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Thursday, 16 August, 2001, 11:50 GMT 12:50 UK
Africa insures foreign investors
Barricades burning in Zimbabwe
Governments will carry the risk of claims for civil disorder
African heads of government will launch an insurance fund providing political risk cover for foreign investors, when they meet in Uganda this weekend.

The Nairobi-based African Trade Insurance (ATI) agency is expected to start issuing its first policies in September to support trade and investment.

Seven African governments will underwrite the agency to encourage growth and trade in a continent where commercial cover is extremely limited and expensive or altogether unavailable.

"[Talks will] address the probable solutions to the problems and remove obstacles that impede accelerated direct foreign investment into the emerging economies," said conference organiser, Ugandan Water, Lands & Environment Minister Ruhakana Rugunda.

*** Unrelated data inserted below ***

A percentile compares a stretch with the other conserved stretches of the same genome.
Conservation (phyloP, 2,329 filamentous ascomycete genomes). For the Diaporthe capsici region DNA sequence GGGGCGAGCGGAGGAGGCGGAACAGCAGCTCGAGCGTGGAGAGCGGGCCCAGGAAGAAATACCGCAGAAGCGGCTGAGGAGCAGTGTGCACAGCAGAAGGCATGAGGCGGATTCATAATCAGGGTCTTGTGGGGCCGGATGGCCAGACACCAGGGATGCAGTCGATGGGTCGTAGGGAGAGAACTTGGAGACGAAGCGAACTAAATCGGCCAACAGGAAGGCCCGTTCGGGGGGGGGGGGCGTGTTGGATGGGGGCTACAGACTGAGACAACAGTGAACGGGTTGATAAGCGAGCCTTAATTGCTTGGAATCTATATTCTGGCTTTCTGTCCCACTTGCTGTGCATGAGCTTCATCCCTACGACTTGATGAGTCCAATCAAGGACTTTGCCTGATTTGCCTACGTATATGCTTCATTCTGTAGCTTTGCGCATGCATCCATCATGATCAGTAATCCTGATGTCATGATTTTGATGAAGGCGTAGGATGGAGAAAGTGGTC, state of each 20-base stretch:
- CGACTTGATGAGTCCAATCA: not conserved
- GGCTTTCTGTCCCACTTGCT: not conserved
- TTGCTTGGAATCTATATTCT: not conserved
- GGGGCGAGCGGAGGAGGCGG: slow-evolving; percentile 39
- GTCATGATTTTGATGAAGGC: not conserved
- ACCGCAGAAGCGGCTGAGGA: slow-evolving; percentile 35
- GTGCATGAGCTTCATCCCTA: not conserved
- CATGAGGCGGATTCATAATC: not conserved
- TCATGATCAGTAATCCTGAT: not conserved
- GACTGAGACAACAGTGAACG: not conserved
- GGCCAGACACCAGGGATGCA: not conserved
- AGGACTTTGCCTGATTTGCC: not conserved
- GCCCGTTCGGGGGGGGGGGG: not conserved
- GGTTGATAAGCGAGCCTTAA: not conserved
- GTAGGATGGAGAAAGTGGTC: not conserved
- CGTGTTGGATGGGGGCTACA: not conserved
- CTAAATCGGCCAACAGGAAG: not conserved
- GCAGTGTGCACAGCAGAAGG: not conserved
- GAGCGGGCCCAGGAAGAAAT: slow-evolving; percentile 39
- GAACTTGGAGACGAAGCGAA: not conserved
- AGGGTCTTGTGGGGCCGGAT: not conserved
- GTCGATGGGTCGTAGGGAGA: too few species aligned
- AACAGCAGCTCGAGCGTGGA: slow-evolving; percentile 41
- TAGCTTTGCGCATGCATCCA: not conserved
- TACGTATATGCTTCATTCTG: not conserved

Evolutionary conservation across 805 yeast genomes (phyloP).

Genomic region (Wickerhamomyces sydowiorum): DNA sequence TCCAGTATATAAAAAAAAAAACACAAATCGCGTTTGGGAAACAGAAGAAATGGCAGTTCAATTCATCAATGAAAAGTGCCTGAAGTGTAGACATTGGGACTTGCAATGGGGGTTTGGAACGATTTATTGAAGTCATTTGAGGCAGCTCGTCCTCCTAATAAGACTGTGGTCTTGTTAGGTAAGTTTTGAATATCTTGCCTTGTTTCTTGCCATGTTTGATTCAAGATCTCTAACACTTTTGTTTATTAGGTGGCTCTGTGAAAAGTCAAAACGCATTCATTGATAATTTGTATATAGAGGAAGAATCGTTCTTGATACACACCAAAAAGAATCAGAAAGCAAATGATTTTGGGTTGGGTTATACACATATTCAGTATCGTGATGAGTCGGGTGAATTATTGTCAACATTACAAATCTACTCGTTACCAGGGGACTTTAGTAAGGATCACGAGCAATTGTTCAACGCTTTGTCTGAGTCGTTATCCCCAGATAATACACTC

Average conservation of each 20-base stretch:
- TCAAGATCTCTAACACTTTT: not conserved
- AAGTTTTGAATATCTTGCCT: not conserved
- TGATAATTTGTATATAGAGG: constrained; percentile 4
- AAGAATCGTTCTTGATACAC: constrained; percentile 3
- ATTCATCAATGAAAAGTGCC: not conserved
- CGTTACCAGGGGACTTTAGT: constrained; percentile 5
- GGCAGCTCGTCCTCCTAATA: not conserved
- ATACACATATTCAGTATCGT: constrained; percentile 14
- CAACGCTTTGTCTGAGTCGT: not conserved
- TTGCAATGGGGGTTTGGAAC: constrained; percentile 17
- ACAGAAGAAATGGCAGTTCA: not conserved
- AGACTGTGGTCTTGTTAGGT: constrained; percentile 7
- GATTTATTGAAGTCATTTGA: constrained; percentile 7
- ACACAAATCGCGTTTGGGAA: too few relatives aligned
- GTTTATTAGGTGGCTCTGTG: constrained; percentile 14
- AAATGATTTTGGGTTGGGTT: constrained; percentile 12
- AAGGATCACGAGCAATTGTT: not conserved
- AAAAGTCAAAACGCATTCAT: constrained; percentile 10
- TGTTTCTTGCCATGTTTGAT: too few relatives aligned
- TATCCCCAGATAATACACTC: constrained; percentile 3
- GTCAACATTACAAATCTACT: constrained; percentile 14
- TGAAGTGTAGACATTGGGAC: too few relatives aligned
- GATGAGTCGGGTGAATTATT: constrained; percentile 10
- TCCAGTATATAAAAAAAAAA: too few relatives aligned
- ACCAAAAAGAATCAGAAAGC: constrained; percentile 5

Corruption clamp down

The ATI will have a $105m pool of funds to cover political risks including losses caused by war or civil disorder.

Any payments on claims by investors will be drawn from the capital loaned by the World Bank to the ATI's members.

This is designed to apply pressure to those governments to ensure they maintain stability in their countries and clamp down on corruption.

The founding members are Uganda, Tanzania, Malawi, Rwanda, Uganda, Zambia and Kenya and the International Development Association, the concessional lending arm of the World Bank, which has put up $5m.

President Thabo Mbeki of South Africa, will meet his counterparts from Mozambique, Botswana, Malawi, Tanzania and Kenya at the summit to discuss "Enhancing the Climate for Foreign Direct Investments through Smart Partnership".

Malaysian Prime Minister Mahathir Mohammed, who has championed the idea of Smart Partnership, is also expected to attend.

See also:

12 Jun 01 | Business
Investing in South Africa
29 May 01 | Business
West urged to lift African imports
20 Feb 01 | Business
IMF policy comes under fire
17 Aug 01 | Business
Zimbabwe on the verge of collapse
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